With more than 12 million Ukrainians who have fled their homes, we are supporting host countries that have generously received over 5 million refugees. But, more important, we are increasing our capacity to meet the needs of the 7.7 million that have been displaced inside the country based on the recent survey by the International Organization for Migration.
The World Health Organization is delivering medical supplies for trauma and emergency care for more than seven million people. We are also stepping up our vital efforts to extend urgent health care, emergency shelter, water and sanitation and to protect children and end gender-based violence, all in very close contact and very close coordination with the Ukrainian Government.
And we are advancing the work of accountability and justice by monitoring and reporting on human rights violations wherever they are detected.
Ladies and gentlemen of the press,
All this work is essential, but it doesn’t address the root cause of all this human suffering: the war itself.
This war must end, and peace must established in line the charter of the United Nations and international law.
Many leaders have made many good efforts to stop the fighting, though these efforts, so far, have not succeeded.
I am here to say to you, Mr. President, and to the people of Ukraine: We will not give up.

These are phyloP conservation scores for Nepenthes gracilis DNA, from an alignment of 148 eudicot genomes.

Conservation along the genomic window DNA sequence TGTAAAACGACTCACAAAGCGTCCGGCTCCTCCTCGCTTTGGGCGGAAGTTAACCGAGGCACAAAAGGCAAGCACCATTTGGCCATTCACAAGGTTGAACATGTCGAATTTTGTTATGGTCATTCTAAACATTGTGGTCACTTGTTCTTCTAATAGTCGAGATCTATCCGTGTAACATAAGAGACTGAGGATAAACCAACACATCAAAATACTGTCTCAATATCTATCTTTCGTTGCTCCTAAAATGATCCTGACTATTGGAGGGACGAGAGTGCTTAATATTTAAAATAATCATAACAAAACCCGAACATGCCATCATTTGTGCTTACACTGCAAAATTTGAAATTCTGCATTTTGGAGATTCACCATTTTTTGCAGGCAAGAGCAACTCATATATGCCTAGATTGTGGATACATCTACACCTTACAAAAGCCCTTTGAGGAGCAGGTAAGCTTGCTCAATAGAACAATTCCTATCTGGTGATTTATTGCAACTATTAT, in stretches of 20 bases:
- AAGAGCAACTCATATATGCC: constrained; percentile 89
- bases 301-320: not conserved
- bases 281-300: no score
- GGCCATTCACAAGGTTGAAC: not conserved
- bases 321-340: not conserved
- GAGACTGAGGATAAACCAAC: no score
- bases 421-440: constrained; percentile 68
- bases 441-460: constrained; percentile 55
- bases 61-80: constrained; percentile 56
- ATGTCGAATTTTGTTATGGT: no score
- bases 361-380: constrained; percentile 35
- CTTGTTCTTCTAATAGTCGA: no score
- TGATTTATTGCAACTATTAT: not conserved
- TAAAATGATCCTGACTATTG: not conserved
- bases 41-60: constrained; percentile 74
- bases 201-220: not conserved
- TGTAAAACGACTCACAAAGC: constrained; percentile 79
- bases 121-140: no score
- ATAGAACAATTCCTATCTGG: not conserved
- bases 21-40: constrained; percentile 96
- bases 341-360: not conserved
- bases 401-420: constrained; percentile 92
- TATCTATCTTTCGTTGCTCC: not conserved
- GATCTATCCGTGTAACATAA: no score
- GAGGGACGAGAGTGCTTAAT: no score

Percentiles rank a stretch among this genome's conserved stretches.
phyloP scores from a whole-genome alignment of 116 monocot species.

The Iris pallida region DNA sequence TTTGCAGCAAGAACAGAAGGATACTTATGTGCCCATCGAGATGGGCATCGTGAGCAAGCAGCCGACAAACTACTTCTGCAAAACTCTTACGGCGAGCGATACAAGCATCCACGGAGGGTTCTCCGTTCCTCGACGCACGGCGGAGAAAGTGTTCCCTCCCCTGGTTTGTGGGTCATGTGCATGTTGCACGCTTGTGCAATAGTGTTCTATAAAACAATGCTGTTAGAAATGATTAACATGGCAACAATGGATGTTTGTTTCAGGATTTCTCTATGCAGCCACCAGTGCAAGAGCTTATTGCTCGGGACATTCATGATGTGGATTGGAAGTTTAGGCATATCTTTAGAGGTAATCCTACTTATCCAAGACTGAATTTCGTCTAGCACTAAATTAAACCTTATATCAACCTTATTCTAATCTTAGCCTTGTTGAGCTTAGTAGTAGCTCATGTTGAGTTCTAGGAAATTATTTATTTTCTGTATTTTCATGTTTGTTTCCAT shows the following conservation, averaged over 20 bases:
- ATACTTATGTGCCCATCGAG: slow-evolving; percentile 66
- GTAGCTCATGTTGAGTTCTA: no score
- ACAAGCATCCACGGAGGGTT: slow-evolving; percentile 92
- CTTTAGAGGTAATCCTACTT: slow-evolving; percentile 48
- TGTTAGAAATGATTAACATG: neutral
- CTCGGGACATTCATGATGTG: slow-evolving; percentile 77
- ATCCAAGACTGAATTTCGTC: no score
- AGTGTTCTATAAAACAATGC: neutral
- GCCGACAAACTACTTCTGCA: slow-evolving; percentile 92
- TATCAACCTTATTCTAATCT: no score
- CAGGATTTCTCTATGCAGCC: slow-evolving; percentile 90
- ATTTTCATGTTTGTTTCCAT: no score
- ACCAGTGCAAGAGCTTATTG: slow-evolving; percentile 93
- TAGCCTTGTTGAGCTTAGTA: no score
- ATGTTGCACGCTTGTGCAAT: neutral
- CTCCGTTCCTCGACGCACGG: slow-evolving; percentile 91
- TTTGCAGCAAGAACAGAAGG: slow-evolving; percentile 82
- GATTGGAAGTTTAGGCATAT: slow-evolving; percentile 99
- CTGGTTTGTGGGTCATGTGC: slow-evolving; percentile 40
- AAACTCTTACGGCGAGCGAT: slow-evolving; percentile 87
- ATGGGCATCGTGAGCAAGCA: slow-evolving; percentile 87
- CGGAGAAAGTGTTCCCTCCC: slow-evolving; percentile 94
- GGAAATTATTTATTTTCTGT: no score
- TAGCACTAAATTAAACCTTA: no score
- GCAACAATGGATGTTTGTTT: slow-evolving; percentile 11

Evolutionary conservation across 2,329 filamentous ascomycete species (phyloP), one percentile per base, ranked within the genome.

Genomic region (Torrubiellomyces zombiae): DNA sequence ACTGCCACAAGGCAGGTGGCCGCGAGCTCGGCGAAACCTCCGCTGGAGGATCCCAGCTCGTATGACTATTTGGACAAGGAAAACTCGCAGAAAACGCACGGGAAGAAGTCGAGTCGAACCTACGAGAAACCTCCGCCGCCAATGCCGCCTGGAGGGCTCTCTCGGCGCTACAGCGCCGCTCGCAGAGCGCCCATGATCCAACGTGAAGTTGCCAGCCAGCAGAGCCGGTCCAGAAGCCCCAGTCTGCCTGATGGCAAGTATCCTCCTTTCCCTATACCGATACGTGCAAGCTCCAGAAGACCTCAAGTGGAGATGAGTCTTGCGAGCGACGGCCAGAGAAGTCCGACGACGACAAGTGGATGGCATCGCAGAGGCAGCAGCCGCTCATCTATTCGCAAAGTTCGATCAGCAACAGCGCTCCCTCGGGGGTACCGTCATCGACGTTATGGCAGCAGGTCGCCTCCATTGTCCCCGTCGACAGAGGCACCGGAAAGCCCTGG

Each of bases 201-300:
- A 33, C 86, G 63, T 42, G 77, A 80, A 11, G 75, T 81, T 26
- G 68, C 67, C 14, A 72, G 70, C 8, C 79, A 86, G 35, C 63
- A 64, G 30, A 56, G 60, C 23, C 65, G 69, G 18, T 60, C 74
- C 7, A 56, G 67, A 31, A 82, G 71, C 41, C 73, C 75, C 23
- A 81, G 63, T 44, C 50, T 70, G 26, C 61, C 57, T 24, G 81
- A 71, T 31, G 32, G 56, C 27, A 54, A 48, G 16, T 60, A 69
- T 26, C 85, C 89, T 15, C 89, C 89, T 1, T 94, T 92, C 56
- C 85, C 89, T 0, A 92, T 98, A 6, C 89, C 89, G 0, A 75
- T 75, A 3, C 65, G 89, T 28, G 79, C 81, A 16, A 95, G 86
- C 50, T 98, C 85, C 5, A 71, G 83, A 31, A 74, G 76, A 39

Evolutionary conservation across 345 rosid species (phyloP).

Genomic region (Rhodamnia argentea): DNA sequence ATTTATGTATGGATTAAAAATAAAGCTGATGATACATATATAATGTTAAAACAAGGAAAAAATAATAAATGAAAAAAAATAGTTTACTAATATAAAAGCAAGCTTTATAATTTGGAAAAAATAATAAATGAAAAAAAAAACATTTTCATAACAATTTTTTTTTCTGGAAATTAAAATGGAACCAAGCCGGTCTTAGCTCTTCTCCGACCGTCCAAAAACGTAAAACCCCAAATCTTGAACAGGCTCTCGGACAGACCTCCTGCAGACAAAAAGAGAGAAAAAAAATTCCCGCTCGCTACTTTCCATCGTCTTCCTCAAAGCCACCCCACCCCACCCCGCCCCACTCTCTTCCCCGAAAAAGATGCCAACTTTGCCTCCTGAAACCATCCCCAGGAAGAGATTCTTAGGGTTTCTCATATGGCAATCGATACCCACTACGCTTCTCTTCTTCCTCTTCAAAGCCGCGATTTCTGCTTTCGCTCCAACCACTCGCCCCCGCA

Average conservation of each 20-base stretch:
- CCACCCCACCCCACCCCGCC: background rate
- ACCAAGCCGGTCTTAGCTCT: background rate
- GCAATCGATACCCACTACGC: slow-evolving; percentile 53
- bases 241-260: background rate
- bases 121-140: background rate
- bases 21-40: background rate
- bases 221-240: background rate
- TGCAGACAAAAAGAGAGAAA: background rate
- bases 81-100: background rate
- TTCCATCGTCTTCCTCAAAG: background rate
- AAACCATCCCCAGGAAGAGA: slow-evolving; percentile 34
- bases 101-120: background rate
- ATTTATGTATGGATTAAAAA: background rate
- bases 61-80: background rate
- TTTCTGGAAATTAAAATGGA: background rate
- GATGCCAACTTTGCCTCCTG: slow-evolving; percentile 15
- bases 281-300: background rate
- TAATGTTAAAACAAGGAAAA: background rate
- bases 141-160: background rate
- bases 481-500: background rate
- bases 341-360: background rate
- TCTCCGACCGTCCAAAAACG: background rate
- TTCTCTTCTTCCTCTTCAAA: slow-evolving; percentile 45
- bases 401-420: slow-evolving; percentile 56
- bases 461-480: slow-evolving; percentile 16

As we keep pushing for a full-scale ceasefire, we will also keep striving for immediate practical steps to save lives and reduce human suffering.
Effective humanitarian corridors. Local cessations of hostilities. Safe passage for civilian and supply routes.
Today, the people of Mariupol are in desperate need for just such an approach.
Mariupol is a crisis within a crisis.
Thousands of civilians need life-saving assistance.
Many are elderly, in need of medical care or have limited mobility.
They need an escape route out of the apocalypse.
During my visit to Moscow, President Putin agreed, in principle, to the involvement of the United Nations and the International Committee of the Red Cross in the evacuation of civilians from the Azovstal plant in Mariupol.
Today, President Zelenskyy and I had the opportunity to address this issue.
As we speak, there are in intense discussions to move forward on this proposal to make it a reality.
Finally, let me say that, in many ways, we are at ground zero for the world we need to build – a world of respect for international law, the UN Charter and the power of multilateralism, a world that protects civilians, a world that advances human rights, a world where leaders live up to the values that they have promised to uphold.
That, too, is a struggle – but it is one that we must win for the sake of every country, community and person around the world.
Question: And my question to the Secretary-General. You have been to Moscow recently and spoke to the biggest war criminal of the 21st century, the head of the biggest gas station of planet Earth, Mr. Putin. You looked into his eyes and now, he told you obviously something, and now, you are here in Ukraine and you have seen what he has done around Kyiv and Ukraine. Do you see any chance, any practical chances, that the world can stop him, especially with his continuous threats to use the nuclear weapons? Thank you.